HCV genomic structure

HCV is classified in the Hepacivirus genus within the Flaviviridae family. HCV has a positive strand RNA genome of about 10,0000 nucleotides. Its genome contains a 5’ non-coding region (NCR), which includes an internal ribosome entry site (IRES), a large open reading frame that encodes at least 10 structural and non-structural proteins, and a 3’-NCR. The structural proteins, which form the virion, include the core protein and the envelope proteins, E1 and E2. The non-structural proteins include the p7 ion channel, the NS2-3 protease, the NS3 serine protease and RNA helicase, the NS4A polypeptide, the NS4B and NS5A proteins and the NS5B RNA-dependent RNA polymerase (RdRp) (Figure 3; Moradpour et al. 2007.)

HCV replication cyle

Figure 4. provides an overview of the lifecycle of hepatitis C virus (HCV):
a. Virus binding and internalization-
The receptor molecule to which HCV binds is unknown, but several candidate molecules have been proposed: CD81, a membrane protein that is found on the surface of many cell types, including hepatocytes, the LDL receptor (LDLR), scavenger receptor class B type I (SR-BI), and claudin-1. After binding to the host cell receptor, HCV enters the cell by clathrin-mediated endocytosis, by passage through endosomal, low pH compartments and presumably endosomal membrane fusion.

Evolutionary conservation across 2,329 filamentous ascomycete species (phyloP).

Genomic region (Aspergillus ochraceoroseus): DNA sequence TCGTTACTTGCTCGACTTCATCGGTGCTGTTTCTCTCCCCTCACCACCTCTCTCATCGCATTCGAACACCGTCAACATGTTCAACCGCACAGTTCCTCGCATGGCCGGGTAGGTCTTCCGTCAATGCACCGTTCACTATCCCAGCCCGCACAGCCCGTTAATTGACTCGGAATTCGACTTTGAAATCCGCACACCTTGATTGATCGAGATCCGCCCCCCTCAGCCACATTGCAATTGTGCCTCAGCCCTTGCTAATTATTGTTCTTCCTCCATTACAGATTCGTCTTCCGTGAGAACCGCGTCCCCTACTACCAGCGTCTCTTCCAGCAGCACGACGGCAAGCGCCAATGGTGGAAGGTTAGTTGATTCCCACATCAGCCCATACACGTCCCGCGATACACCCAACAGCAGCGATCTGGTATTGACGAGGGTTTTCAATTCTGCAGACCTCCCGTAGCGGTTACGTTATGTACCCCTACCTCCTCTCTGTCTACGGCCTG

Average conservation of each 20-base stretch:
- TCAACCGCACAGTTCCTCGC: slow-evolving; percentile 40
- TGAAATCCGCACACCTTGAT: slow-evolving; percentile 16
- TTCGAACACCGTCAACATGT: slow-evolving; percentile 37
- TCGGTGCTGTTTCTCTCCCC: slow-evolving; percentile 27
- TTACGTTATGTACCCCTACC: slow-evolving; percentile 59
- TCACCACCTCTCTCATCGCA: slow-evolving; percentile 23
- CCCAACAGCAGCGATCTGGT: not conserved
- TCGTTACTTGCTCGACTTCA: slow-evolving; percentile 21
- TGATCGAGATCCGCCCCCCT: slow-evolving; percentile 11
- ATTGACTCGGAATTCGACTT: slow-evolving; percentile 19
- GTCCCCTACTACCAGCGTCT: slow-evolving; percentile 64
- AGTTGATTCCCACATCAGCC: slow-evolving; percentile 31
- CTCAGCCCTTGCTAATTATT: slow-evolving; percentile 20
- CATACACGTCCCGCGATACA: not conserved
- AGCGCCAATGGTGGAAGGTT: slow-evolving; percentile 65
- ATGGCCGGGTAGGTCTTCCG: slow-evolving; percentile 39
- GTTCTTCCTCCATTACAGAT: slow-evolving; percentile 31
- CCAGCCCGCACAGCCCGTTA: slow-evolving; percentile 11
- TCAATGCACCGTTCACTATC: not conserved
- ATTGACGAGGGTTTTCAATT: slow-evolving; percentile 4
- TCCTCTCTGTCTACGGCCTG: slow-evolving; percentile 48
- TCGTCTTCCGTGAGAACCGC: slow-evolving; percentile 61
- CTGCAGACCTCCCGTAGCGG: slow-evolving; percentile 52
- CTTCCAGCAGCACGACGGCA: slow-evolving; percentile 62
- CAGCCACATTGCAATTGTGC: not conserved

b. Cytoplasm release and uncoating-
After the genome is released into the cytosol, uncoating takes place; very little is known about the uncoating process.

c. IRES-mediated translation and polyprotein processing-
Translation initiation occurs in a binary complex that forms between the IRES and the 40 S ribosomal subunit. This complex develops further to form full membrane-associated replication compartments. In the compartments, translation and protein processing take place. During the polyprotein processing, cellular and viral proteases process both mature structural and non-structural proteins. The structural proteins and the p7 polypeptide are processed by the endoplasmic reticulum (ER) signal peptidase, whereas the non-structural proteins are processed by two viral proteases, the NS2-3 protease, and the NS3-4A serine protease. The NS3-4A serine protease is the target molecule of telaprevir.

d. Packaging and assembly-
NS2 and possible other non-structural proteins that have yet to be defined are involved in this step of replication.

e. Virion maturation and release-